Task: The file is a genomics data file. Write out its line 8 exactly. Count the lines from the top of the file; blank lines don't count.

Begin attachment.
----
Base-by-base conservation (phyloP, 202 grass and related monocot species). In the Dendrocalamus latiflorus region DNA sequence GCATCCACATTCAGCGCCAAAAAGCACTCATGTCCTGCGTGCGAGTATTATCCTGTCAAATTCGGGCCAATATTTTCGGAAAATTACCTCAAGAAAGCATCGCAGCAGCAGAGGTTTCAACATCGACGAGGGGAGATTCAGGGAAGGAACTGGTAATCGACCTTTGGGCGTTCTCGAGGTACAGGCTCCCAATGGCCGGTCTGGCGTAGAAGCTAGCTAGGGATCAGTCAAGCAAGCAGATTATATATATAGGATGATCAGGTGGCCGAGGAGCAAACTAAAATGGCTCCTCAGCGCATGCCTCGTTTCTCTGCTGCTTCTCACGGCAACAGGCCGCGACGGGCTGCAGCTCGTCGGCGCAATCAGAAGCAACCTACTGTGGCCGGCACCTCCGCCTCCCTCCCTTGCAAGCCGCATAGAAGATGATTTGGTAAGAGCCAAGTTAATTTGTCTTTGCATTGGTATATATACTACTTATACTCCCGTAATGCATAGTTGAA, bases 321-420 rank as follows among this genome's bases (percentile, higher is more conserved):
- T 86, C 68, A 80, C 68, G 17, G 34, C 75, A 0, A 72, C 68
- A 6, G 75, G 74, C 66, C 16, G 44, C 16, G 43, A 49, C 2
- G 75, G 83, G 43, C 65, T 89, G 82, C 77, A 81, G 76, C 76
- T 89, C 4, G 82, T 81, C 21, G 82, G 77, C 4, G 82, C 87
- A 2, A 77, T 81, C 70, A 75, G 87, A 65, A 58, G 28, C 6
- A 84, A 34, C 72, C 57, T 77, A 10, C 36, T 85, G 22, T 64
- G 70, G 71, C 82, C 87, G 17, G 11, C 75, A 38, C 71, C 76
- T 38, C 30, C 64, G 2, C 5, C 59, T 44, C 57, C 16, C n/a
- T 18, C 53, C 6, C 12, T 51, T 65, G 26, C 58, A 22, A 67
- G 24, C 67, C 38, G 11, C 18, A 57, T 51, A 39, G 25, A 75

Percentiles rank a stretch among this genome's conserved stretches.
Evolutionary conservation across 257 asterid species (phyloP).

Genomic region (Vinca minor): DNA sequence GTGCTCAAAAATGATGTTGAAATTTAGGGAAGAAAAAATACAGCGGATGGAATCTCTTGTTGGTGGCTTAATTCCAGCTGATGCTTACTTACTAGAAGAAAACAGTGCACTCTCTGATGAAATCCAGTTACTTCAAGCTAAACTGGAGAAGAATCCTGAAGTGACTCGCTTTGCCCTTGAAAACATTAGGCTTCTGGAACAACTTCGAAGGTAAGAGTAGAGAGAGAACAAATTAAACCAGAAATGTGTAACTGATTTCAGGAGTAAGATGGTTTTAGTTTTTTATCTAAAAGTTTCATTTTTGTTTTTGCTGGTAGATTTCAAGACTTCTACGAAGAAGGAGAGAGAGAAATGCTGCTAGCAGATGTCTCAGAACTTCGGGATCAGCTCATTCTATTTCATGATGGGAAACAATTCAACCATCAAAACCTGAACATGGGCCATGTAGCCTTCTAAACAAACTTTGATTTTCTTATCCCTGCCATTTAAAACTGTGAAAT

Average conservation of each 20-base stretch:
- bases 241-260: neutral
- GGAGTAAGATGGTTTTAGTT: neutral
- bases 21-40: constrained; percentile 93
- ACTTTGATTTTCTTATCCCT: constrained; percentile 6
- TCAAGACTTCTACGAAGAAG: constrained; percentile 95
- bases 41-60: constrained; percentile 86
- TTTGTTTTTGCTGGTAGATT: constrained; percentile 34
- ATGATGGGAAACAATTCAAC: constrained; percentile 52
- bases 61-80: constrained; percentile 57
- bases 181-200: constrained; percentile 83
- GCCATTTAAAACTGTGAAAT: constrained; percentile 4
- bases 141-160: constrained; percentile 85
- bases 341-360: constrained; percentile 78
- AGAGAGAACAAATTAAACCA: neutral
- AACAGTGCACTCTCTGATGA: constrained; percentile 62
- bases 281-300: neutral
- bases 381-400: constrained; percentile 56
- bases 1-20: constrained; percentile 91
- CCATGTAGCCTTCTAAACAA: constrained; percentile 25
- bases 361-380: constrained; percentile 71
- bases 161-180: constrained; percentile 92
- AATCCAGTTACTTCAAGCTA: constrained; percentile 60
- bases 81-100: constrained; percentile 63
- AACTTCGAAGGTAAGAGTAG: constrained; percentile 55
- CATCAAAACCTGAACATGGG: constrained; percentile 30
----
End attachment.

- G 70, G 71, C 82, C 87, G 17, G 11, C 75, A 38, C 71, C 76